Neighborhoods, USA and Public Participation
By Ryan Henderson
In May I’ll be attending the Neighborhoods, USA Conference in Houston, Texas. At the conference, I’ll be presenting two workshops, while holding out hope that I’ll be given the chance to present Adopt-A-Neighbor for the Best Neighborhood Program of the Year award. The opportunity to present in front of a group of committed community builders (city/county staff, volunteers, and neighborhood leaders) will be quite the privilege. The honor, however, will come from meeting and connecting with so many individuals who care about making their community a better place to live. This month I’ve chosen to write about Neighborhoods, USA (NUSA) because I believe they stand for many of the same things that IAP2 stands for. I’m also a big proponent of cross-promoting like-minded organizations that are committed to increase public participation.
Neighborhoods, USA’s mission statement is simple and concise. NUSA “provides opportunities for diverse people and organizations to share their ideas, values and experiences to build stronger communities.” The idea behind NUSA is to get people to care about their neighborhoods by increasing opportunities for neighbors to share ideas amongst one another. According to the organization’s website, NUSA is a national non-profit organization committed to building and strengthening neighborhood organizations. Created in 1975 to share information and experiences used to build stronger communities, NUSA continues to encourage networking and information-sharing to facilitate the development of partnerships among neighborhood organizations, government, and the private sector for the ultimate goal of strengthening every neighborhood.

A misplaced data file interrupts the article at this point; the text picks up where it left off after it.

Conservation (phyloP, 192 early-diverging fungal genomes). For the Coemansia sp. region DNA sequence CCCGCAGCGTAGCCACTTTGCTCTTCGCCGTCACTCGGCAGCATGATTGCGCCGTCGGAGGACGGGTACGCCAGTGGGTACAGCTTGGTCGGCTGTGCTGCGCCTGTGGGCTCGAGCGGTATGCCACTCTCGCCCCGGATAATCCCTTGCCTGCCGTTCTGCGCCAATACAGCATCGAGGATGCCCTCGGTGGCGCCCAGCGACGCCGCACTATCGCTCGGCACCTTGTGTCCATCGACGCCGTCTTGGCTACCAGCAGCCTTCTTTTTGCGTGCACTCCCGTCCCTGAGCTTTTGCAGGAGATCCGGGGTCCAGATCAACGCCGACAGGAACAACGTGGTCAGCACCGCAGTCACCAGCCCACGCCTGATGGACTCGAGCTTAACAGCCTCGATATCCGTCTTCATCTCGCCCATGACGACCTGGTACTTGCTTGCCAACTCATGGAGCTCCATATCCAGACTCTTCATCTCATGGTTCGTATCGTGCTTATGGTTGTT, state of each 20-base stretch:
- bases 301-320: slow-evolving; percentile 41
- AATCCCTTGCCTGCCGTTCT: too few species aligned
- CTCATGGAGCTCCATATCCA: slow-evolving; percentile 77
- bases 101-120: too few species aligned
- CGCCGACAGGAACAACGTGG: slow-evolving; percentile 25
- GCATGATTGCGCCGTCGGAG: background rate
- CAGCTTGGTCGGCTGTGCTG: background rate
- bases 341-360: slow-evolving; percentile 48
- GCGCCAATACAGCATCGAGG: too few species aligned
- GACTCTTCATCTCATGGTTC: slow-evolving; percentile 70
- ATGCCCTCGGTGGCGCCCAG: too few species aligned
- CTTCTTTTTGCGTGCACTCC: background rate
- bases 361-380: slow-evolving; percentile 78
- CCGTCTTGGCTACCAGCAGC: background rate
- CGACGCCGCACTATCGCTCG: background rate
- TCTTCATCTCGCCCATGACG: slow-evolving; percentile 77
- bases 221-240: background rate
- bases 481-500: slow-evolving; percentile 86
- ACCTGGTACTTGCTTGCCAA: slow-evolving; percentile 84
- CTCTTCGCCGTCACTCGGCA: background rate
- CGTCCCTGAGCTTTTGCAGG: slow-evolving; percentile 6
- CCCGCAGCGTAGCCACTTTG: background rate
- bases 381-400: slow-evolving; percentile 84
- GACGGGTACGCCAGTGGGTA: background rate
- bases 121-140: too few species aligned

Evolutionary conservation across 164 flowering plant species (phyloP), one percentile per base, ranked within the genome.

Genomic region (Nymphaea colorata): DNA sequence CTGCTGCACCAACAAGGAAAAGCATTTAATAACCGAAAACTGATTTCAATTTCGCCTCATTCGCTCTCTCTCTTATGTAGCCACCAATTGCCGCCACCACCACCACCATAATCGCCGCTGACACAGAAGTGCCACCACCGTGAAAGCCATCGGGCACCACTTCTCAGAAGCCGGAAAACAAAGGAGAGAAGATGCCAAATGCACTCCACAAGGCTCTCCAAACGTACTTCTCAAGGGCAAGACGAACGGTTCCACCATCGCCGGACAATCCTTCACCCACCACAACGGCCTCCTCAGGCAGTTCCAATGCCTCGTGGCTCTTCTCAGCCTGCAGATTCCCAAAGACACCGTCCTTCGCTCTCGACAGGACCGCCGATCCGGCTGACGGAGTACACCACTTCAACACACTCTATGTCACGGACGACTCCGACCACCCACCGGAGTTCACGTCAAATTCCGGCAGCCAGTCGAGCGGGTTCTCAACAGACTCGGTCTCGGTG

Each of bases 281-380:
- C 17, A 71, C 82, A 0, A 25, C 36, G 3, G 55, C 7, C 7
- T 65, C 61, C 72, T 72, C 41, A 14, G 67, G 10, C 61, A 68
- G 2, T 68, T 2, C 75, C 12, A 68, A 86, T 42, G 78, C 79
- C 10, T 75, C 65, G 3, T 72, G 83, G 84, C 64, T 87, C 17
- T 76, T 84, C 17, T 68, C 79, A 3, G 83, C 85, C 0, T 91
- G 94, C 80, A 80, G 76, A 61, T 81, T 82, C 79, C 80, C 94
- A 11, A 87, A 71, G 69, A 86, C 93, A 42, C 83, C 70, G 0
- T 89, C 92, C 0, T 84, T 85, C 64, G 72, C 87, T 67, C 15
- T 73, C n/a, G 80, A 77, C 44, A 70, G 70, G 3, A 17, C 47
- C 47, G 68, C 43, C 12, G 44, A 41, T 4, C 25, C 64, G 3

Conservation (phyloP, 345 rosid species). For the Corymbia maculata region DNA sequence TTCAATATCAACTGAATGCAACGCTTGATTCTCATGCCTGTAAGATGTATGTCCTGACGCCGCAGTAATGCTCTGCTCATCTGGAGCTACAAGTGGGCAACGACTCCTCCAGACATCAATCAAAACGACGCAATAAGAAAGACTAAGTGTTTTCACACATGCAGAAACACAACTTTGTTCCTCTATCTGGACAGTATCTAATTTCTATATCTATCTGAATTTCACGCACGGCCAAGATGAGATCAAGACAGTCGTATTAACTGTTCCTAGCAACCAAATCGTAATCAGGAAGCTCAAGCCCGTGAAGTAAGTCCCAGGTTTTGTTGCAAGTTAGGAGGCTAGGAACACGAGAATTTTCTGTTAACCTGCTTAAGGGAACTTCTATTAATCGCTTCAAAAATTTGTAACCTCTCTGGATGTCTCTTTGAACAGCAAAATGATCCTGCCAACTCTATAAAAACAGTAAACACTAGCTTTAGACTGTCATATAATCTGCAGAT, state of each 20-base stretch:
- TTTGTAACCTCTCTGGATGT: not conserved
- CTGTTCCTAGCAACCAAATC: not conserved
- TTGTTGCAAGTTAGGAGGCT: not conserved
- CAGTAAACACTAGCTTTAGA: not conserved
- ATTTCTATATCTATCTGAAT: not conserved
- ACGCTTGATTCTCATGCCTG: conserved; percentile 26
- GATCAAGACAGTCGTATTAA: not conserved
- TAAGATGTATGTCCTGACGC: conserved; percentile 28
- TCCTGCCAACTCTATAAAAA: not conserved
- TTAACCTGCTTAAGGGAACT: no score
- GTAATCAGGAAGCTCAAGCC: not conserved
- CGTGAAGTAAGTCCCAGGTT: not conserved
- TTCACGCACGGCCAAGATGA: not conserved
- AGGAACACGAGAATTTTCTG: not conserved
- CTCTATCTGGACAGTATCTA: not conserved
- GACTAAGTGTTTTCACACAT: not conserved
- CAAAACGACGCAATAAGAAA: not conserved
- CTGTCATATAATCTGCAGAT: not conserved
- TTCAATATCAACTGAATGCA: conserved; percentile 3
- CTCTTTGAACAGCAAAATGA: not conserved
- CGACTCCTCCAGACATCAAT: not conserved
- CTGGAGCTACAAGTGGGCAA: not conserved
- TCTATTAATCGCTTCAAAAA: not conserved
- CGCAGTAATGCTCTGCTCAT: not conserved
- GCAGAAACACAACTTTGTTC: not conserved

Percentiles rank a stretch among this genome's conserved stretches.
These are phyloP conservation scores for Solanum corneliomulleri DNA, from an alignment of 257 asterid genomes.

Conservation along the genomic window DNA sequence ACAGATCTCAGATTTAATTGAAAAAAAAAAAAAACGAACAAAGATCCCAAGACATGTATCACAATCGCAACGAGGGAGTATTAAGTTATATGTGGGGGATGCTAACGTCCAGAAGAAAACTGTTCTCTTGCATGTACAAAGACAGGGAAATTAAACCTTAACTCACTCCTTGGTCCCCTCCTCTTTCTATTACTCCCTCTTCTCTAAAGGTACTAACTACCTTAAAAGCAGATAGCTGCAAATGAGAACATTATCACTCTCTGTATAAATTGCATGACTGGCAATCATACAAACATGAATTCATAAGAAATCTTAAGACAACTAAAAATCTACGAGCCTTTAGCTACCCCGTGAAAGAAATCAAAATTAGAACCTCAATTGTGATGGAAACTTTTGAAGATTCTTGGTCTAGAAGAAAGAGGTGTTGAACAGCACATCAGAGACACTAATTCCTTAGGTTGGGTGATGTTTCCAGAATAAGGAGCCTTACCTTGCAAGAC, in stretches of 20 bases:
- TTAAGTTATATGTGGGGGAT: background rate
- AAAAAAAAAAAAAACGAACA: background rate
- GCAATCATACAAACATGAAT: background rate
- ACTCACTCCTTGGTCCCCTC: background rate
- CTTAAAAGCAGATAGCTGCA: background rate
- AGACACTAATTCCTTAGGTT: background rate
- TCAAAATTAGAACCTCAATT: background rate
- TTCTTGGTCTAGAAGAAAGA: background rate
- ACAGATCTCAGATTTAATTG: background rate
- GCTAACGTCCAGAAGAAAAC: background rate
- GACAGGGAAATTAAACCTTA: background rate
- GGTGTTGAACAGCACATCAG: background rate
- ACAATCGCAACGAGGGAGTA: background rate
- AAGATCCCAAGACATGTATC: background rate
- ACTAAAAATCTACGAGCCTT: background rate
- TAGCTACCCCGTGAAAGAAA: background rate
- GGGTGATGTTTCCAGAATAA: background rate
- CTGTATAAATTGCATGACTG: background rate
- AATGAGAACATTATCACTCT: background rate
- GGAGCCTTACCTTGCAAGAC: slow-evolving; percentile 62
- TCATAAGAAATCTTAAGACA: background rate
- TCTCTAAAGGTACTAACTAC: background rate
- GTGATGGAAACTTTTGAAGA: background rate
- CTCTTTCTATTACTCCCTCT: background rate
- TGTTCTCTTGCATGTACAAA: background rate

Neighborhoods, USA, like IAP2, hosts an annual conference that provides an opportunity for people from all locations and levels of society to come together and discuss important issues while motivating and encouraging one another. This year’s conference in Houston will be my first and I can’t wait. As many readers of this blog may already know, my job with the City of Fort Lauderdale is very neighbor and neighborhood centric. My job duties were the main reason I decided to join IAP2 and thanks to my work experiences I’ve been given the opportunity to present at the NUSA Conference.
I’m excited that I’ll be able to meet so many committed community builders and learn about the programs they’ve implemented in order to increase public participation. As I mentioned, the City of Fort Lauderdale has submitted Adopt-A-Neighbor in the category of Best Neighborhood Program of the Year. The award is given annually as a way for NUSA to recognize outstanding government entities and businesses for their work in improving the quality of life in their communities. As someone who enjoys seeking out and writing about innovative, community engaging programs in local government, I can’t wait to see all the programs that’ll be finalists for the award. Inevitably, many of the finalists and their programs will find a way into this blog.
Therein lies the beauty of NUSA, IAP2, and their respective conferences. Through annual, national conferences, these two organizations afford their members the great opportunity to come together and discuss the state of public participation in their communities. It’s the opportune time to collaborate, share, and learn how to replicate programs that work to increase public engagement and participation. That’s why supporting these organizations and their missions are so critical. Perhaps I’m preaching to the choir, but its groups like IAP2, NUSA, NCDD, etc. that serve as the incubators for ideas and collaboration in the world of public participation. The conferences serve as the perfect time to meet, in person, everyone we spend countless hours chatting on the phone and emailing back in forth amongst. Conferences allow for further connections and more intimate idea sharing. This is why I am so excited to meet some of my fellow colleagues at the NUSA Conference. I know how much I’m going to learn from them, in person, over the four-day period.
To learn more about NUSA visit their website
To register for the 2015 IAP2 North American Conference visit our website